Summary of Stop Trying to Raise Successful Kids

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Most parents want their children to succeed, but too often they emphasize accomplishment over developing character traits such as kindness and generosity. This leads kids to value these virtues less. In this Atlantic article, psychologist Adam Grant and psychiatric nurse practitioner Allison Sweet Grant argue persuasively for a different approach. Instead of inquiring about their test scores at the dinner table, ask your children how they helped others. Soon they’ll be looking for the opportunity to do so, and you’ll be helping them learn to balance reaching goals with being a good person. Parents will appreciate learning how doing good becomes a path to doing well.

About the Authors

Adam Grant, PhD, teaches organizational psychology at the University of Pennsylvania’s Wharton School of Business. His wife, Allison Sweet Grant, is a writer and psychiatric nurse practitioner.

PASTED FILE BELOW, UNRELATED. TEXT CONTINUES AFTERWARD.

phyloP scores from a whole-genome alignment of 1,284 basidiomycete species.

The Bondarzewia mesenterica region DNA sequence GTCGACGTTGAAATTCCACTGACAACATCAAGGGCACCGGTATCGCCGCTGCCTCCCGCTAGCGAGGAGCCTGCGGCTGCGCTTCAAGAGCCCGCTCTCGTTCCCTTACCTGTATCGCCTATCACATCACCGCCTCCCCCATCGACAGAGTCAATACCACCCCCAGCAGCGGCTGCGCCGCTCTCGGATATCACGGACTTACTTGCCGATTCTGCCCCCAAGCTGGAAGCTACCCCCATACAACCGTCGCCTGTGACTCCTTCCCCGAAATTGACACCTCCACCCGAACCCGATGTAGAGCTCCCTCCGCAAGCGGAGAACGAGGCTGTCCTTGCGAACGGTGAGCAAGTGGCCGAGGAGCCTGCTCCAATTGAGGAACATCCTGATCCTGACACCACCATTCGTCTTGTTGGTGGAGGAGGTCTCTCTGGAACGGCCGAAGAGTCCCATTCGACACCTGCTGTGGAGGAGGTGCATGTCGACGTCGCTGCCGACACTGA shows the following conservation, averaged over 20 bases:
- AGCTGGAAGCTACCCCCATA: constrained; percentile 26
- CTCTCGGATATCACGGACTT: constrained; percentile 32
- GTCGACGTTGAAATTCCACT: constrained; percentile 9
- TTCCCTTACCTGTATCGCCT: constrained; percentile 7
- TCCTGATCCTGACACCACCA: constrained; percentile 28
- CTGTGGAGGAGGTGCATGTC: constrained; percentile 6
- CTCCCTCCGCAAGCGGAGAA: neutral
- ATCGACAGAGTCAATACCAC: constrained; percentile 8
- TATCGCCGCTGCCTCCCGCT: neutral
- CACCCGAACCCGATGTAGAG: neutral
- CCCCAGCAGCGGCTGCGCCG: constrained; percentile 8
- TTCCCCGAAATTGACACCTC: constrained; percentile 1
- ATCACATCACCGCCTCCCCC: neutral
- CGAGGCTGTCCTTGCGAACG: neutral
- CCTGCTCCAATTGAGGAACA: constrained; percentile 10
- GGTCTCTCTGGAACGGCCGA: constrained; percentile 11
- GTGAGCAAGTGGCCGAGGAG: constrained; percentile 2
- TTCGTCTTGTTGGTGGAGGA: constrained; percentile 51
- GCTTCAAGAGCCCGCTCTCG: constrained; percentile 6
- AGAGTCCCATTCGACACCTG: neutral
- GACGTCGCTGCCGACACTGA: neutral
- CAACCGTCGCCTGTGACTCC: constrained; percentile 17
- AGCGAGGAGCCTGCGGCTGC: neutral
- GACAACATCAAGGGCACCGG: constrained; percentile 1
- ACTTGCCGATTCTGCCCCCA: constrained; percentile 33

Most parents say they value kindness in their kids, but kids say their parents want them to achieve above all else.

One study of US college students found that both empathy and the ability to imagine another person’s perspective declined significantly between 1979 and 2009.

Psychologists have observed that while children born after 1995 might believe that those facing difficulty deserve help, they feel less obliged to be the one to help. They also donate to charity less frequently than past generations.

Parental expectations create the values children embrace.

Many parents emphasize achievement because they think it reflects well on them. Some parents see kindness and sharing as potential future vulnerabilities in a competitive...

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